Published On: Tue, Mar 17th, 2015

Will California’s Long-Term Rehab Facilities Lose their Funding–Again?

MediCal was developed in 1965 as a California state companion to the federal Medicaid program created that same year. Such programs were intended to provide medical access to the disabled, the elderly, and to children (and low-income parents). However, this funding, while a significant step forward, was not all inclusive.

Going unfunded

In an effort to protect the mentally ill from the warehouse conditions that asylum facilities of earlier decades are infamous for, Medicaid and MediCal denied program funding to what they defined as “residential care facilities.”

MediCal was still permitted to provide support for women who attended residential facilities in order to cope with substance abuse or mental illness, provided those women were perinatal. (This covers the time period directly before, during, and after birth, at which point the funding stops.)

Facilities with 16 or fewer beds were also granted funding, but because 16 beds aren’t enough to cover costs (think one table in a fine dining restaurant) most long-term residential rehabs in California have sought funding from outside third parties. The result is, of course, a disconcerting absence of supervision and regulation, creating long-term rehabs that look and act more like an extended meeting of Alcoholics Anonymous than a medical facility. With the most senior sober member taking the lead and the bearing the responsibility.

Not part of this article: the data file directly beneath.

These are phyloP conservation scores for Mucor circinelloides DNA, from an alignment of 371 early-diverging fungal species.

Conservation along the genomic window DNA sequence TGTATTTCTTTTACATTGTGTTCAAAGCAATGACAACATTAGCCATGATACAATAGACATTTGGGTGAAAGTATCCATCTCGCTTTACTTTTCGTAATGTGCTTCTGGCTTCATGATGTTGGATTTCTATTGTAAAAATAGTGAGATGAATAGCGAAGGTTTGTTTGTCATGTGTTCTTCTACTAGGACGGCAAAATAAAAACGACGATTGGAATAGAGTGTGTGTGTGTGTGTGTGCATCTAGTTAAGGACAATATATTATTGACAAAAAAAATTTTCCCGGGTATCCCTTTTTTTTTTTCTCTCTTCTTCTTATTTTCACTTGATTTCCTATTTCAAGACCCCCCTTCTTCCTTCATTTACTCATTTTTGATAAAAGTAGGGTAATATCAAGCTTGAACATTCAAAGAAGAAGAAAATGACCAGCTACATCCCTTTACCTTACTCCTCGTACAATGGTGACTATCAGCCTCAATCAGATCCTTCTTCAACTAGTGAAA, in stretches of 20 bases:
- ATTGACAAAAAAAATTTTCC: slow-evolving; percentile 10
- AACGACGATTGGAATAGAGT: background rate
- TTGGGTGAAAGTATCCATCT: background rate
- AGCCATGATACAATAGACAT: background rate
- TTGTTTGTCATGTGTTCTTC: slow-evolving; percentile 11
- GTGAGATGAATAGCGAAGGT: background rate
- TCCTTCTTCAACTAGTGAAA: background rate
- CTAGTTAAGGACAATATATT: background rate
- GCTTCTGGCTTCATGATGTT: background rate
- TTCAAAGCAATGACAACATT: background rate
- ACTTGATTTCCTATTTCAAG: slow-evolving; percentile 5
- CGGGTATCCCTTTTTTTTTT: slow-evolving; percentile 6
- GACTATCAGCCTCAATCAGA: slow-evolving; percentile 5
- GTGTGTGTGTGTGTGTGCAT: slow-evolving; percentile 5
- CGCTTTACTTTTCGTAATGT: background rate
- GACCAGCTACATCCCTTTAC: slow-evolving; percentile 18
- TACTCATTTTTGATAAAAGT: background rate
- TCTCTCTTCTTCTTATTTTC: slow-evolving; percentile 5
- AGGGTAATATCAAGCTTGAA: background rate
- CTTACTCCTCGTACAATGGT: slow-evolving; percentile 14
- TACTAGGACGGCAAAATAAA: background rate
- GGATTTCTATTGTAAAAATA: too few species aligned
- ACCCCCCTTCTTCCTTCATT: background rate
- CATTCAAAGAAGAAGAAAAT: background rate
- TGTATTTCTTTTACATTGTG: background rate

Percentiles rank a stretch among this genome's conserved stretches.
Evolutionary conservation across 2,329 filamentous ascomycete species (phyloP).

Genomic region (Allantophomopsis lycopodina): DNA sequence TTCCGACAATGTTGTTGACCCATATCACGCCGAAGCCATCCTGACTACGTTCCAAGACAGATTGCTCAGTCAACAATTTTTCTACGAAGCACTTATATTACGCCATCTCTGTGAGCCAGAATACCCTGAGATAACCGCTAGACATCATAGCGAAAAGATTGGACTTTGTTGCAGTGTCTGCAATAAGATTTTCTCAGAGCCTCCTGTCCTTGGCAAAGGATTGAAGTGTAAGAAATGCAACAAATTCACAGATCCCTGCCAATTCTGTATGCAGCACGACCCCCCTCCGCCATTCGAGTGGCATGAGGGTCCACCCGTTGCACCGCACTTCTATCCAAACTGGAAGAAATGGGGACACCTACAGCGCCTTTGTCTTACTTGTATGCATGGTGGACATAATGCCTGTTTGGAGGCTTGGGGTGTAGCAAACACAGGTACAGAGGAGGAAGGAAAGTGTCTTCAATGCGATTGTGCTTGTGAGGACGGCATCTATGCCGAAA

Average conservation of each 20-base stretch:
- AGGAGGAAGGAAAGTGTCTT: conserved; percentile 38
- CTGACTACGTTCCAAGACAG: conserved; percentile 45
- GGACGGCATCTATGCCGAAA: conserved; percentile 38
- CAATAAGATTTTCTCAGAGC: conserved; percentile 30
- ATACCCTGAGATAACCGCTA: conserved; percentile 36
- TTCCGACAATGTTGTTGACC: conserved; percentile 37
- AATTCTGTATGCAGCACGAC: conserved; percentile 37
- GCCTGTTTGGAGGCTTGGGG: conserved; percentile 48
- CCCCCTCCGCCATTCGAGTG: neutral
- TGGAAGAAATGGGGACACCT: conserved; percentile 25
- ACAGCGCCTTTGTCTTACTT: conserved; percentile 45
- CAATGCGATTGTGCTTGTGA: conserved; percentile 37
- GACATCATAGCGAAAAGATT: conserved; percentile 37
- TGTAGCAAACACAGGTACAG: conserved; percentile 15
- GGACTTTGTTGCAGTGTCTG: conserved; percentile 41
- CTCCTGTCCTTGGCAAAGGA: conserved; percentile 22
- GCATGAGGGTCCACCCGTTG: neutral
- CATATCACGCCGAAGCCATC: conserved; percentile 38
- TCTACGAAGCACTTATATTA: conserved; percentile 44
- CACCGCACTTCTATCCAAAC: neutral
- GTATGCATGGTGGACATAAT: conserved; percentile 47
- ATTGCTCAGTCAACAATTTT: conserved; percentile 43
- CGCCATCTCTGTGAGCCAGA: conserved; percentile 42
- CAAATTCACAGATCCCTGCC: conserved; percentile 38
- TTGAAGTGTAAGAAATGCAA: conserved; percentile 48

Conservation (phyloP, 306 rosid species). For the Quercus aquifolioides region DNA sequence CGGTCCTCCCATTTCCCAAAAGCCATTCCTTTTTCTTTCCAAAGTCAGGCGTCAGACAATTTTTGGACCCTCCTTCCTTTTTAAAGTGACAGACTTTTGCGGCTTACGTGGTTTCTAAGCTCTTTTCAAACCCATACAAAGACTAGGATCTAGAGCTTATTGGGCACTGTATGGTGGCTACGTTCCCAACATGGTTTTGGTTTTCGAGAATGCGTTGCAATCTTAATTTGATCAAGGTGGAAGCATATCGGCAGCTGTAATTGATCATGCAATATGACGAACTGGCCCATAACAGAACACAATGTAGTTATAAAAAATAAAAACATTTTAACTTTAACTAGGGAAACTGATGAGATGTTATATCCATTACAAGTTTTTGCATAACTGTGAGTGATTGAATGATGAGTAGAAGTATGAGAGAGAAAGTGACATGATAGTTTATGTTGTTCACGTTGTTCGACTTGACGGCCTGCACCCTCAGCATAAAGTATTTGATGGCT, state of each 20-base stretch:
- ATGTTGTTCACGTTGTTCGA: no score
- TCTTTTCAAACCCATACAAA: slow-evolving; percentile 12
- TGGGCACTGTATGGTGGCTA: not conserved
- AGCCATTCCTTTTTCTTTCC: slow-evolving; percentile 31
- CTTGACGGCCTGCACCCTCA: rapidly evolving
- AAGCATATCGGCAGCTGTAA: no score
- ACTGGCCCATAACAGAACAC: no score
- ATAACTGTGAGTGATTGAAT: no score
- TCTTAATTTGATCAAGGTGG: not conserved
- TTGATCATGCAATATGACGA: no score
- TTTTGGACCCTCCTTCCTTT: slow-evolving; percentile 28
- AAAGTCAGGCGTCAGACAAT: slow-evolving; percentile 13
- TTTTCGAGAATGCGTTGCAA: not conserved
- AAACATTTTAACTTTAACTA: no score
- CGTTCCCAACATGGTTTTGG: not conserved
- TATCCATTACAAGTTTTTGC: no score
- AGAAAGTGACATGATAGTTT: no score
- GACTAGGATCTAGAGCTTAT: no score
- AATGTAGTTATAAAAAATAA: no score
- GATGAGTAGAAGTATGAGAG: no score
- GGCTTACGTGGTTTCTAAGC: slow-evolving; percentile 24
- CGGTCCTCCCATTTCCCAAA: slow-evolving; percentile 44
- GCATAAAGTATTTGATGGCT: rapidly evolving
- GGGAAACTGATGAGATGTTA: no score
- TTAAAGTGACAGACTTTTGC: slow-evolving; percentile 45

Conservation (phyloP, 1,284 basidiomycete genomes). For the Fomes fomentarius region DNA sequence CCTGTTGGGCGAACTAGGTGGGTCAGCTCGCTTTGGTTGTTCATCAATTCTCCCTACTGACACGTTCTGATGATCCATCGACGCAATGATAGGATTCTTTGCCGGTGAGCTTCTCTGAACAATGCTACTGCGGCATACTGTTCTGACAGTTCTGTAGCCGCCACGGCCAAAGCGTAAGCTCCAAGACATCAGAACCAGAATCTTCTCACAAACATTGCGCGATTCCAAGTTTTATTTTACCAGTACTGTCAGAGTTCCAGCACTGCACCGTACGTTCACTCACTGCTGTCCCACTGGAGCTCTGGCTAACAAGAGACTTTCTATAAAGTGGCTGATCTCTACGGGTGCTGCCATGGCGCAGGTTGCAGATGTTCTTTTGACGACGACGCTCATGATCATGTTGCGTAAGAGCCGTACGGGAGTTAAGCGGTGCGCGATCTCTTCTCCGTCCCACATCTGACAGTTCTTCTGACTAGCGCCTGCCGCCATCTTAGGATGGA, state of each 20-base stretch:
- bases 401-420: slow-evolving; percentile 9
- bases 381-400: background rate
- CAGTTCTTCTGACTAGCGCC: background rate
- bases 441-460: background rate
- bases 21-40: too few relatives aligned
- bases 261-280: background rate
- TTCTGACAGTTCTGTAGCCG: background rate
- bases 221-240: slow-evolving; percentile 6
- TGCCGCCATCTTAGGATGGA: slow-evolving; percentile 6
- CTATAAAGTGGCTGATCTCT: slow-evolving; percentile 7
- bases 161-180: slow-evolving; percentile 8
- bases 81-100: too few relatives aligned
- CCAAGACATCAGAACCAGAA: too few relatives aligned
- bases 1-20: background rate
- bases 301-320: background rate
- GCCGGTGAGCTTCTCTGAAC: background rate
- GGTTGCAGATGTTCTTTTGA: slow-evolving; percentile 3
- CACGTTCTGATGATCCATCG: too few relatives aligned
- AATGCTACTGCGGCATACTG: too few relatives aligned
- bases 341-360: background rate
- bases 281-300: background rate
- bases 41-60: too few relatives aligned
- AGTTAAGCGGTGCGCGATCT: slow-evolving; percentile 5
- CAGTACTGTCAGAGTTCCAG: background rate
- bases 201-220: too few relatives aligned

photo TaxRebate.org.uk

photo TaxRebate.org.uk

Federal money spread thin

The Substance Abuse and Mental Health Services Administration is a federal agency that provides funding via state issued block grants, which are divvied up across counties, which then spread money thinly across the various rehabilitation centers. $100 per patient daily, and no limit on stay, but representatives said California still (and always had) lacked adequate funding for their substance abuse programs. An estimated 9 out of 10 people in California were routinely left without the services they required, leave ERs, jails, and homeless shelters to deal with the overflow.  

A slippery slope of social burden

This load of this burden was greatly reduced by the 2014 Affordable Care Act, because the state’s most needy (not just the disabled, and elderly) became eligible for MediCal. 11.3 million Californians use the newly available program, according to state Department of Health Care Services spokesperson Carol Sloan. That’s a lot of people.

But now, state health care officials are hoping to reform the MediCal system again, entirely eliminating funding aimed at long-term rehabilitative services in an effort to cut spending. If their proposal passes, even the once available federal block spending with be reallocated.

The state’s proposal is currently under review by the US Centers for Medicaid and Medicare Services, and if approved it will amount to a massive overhaul of MediCal, much of which will be marked by expansion and growth. Unfortunately, for those who require long-term, live-in rehabilitation services it may mark the end of the treatment they need to survive.

Guest Author: Lolita Di

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